Disaggregating by industry shows that the self-employed tend to concentrate in specific sectors. Figure 2 compares the share of self-employed persons by industry in the United States, Pennsylvania, and Philadelphia in 2018. Most self-employed persons are concentrated in the professional, scientific, management, administrative, or waste services followed closely by the construction industry, miscellaneous services, and education, health care, and social assistance services. As previously mentioned, self-employment estimates in the agriculture, forestry, fishing and hunting, and mining sector for the U.S. and Pennsylvania are much higher than Philadelphia. 

 

FIGURE 2

  • selfemploy18 byindustry

NOTE: Data were obtained from five-year estimates of the U.S. Census Bureau’s 2014-2018 American Community Survey.

 

Although demographic information on business owners and the self-employed is limited and dated, estimates from the 2012 Survey of Business Owners and Self-Employed Persons (SBO) from the U.S. Census Bureau sheds some light on the distribution of sole proprietors – or businesses without employees. Figure 3 shows that sole proprietors made up roughly 80 percent of the city’s businesses in 2012. These sole proprietorships were also more concentrated among Black and Brown owned businesses (95.6% and 93.5% respectively). Although these estimates reflect Philadelphia’s business community from eight years ago, we still know that small businesses and sole proprietors still dominate the city’s contemporary business landscape. In fact—in a previous Leading Indicator—we found that 53.7 percent of Philadelphia’s businesses employed less than five people in 2017.

 

FIGURE 3

  • SoleProprietors2012

NOTE: Data were obtained from the 2012 Survey of Business Owners and Self-Employed Persons (SBO) from the U.S. Census Bureau. 

 

The Recent Impact of COVID-19 on the Self-Employed 

The COVID-19 pandemic’s economic lockdown has had a devastating effect on local businesses. In previous Leading Indicators, we detailed how different industry sectors and racial and ethnic business communities have suffered in the wake of the pandemic. Recent monthly estimates from the U.S. Census Bureau’s Current Population Survey have supported our previous findings. Figure 4 uses monthly estimates to show the dramatic decrease in active self-employment across the U.S. during the initial months of the COVID-19 pandemic.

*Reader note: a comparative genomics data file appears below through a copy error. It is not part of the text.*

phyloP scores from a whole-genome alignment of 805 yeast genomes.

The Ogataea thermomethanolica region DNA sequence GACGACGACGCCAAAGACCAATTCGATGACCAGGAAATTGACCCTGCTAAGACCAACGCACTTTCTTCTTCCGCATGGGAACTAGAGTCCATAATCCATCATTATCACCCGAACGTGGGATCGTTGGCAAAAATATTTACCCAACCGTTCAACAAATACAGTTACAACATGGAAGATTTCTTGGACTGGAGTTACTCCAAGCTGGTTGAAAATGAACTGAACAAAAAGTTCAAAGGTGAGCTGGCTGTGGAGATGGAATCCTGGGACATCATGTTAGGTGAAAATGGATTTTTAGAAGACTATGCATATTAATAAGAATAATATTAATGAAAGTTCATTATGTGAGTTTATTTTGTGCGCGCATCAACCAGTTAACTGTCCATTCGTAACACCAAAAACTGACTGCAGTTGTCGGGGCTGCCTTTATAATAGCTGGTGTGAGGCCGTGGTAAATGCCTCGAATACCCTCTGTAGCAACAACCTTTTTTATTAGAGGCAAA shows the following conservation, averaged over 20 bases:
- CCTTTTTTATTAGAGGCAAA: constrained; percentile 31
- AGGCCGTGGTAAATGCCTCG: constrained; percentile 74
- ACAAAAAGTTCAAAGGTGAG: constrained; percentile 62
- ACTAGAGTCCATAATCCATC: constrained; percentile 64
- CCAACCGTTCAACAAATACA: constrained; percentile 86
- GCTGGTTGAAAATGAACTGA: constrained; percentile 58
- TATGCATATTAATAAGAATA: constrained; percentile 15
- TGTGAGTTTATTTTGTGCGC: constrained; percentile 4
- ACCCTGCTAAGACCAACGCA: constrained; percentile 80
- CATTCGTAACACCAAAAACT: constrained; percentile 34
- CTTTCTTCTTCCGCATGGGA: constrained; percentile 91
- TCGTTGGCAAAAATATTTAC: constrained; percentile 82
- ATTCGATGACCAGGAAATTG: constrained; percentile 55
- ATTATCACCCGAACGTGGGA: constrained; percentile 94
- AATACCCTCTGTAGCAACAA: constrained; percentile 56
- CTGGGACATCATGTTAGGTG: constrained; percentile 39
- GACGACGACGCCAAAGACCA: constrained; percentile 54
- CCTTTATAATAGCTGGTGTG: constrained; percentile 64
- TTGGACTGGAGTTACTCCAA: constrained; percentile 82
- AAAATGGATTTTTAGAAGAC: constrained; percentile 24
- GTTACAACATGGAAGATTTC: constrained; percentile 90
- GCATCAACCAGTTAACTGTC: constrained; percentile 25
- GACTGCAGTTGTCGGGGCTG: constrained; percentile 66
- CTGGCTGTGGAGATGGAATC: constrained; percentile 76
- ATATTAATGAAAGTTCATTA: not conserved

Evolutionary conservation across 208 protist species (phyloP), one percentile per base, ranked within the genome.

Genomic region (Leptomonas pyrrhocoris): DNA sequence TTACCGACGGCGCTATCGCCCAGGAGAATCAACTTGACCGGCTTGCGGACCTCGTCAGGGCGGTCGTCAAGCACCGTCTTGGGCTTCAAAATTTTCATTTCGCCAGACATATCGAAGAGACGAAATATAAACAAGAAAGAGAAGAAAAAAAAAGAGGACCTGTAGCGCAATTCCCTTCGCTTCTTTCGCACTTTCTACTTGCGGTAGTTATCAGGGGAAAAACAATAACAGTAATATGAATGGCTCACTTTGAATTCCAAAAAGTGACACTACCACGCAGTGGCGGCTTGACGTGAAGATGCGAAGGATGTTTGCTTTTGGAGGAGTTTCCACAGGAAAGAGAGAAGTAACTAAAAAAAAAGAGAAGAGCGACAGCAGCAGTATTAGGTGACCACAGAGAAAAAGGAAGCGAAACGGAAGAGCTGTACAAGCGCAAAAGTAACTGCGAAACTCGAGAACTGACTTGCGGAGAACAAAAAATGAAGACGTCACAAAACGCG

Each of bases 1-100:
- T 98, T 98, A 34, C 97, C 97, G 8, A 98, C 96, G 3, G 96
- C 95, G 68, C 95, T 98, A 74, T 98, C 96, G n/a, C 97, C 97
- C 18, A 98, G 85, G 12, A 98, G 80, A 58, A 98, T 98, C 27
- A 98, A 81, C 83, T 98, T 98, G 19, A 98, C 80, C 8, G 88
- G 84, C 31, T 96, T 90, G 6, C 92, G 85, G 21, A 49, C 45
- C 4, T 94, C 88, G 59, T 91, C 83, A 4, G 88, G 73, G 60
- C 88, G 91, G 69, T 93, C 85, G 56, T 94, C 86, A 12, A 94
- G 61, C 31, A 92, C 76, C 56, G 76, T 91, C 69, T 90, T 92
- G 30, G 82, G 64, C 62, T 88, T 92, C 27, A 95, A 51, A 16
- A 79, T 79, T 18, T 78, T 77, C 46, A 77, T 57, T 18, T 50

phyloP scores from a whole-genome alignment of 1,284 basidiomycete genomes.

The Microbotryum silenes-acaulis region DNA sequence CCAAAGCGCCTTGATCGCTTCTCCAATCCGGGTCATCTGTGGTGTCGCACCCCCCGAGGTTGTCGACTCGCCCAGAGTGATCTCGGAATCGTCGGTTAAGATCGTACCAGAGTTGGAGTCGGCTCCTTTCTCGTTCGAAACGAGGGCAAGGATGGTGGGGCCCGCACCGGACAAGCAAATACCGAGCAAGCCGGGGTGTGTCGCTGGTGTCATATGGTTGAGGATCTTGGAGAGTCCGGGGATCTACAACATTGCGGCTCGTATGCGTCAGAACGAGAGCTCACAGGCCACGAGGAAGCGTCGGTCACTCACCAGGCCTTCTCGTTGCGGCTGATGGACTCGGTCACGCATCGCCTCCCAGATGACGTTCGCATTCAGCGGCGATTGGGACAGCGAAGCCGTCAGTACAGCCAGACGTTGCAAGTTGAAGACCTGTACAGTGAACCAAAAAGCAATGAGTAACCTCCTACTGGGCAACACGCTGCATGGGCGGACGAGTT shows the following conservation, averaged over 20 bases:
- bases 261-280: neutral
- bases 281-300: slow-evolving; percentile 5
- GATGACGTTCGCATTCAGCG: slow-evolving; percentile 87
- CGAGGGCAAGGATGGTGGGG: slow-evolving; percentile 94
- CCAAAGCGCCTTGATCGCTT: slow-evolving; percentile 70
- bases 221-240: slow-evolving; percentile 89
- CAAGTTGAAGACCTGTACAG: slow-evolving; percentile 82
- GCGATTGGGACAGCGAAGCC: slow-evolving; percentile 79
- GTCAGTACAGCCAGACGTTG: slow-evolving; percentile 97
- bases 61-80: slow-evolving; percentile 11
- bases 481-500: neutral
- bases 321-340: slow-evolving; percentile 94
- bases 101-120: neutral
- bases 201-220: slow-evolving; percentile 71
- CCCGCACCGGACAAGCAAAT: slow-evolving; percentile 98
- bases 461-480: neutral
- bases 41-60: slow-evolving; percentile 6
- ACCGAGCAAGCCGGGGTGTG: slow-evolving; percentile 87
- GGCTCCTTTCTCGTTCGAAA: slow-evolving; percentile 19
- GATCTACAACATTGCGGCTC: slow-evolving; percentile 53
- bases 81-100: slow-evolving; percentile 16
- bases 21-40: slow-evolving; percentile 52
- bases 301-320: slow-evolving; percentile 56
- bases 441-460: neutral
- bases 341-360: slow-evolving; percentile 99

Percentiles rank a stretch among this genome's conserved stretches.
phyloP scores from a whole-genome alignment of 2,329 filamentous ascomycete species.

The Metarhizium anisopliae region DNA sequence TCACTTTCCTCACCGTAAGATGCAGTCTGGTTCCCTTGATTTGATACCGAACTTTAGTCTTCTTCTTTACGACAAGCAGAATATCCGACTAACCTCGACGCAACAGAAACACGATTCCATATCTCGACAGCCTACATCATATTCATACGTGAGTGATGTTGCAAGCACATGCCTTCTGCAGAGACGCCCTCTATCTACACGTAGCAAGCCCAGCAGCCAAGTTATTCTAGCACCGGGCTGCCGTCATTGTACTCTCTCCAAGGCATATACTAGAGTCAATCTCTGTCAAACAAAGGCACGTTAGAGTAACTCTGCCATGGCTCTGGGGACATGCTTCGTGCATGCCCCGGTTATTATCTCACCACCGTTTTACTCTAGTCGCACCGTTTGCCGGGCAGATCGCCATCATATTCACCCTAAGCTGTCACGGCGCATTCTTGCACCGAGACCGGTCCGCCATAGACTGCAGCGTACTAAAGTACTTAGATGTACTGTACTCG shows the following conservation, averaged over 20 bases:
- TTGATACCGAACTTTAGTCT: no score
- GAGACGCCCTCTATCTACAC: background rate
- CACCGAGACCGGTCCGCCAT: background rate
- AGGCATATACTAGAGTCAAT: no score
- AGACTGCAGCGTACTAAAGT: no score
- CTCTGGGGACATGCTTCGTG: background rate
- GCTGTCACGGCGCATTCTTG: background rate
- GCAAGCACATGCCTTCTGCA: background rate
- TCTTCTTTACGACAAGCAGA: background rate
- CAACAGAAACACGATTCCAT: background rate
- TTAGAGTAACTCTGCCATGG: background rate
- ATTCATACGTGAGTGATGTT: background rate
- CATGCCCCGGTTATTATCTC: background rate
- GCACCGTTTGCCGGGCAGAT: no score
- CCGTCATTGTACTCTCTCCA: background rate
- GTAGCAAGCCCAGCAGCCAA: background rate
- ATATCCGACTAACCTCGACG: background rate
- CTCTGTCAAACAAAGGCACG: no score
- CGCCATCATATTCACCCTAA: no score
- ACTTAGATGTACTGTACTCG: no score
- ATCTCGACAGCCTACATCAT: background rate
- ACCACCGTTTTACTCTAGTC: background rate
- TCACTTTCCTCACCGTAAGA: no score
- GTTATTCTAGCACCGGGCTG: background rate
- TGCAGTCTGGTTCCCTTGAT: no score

• LIUSERS_ALLinteractivegraph

 

FIGURE 4 

NOTE: Data were obtained from monthly estimates of the Current Population Survey. All “Active” Self-Employed persons include those participating in the labor market, who identified as “currently” employed, and who identified “self-employment” (incorporated and unincorporated) as their primary occupation. 

 

From March 2020 to April 2020, stay-at-home orders took effect in many states and active self-employment in the U.S. decreased by 7.9 percent. However, the shutdown disproportionately impacted white and Black self-employed populations. While white self-employment decreased by 6.9 percent during the same two months, Black self-employment plummeted by 20.6 percent. This was followed by steady growth from May 2020 to July 2020 for all self-employed populations.

 

Estimates from Pennsylvania and Philadelphia reveal similar trends, though both are subject to higher errors due to smaller sampling. From March 2020 to April 2020, estimates of Black self-employment in Pennsylvania and Philadelphia dropped 4.4 and 2.1 times the rates of white self-employment, respectively.

  

Self-Employment and Business Growth 

Although active self-employment numbers have grown in the past three months, it still stands 497,000 below last year’s estimates nationally. A robust economy is built on the growth of diverse businesses of all sizes. Even larger enterprises that were able to weather the initial lockdown require the goods and services of local smaller businesses to continue to grow. To dig ourselves out of the hole brought on by this pandemic, we will need to actively engage in solutions that build up our workforce and promote financial investment in local business development growth. The data indicate that we may be moving in the right direction, but the Fall may bring with it a virus resurgence that could—once again—push us further down the hole. 

 

Works Cited  

[1] BizCounsel. 2019. “DBAs for Unincorporated Businesses.” BizCounsel, June 10. Retrieved from: (https://bizcounsel.com/articles/DBAs-for-Unincorporated-Businesses). 

 

[2] U.S. Census Bureau. 2019. 2014-2018 American Community Survey 5-Year Estimates. Retrieved from: (https://www.census.gov/data.html).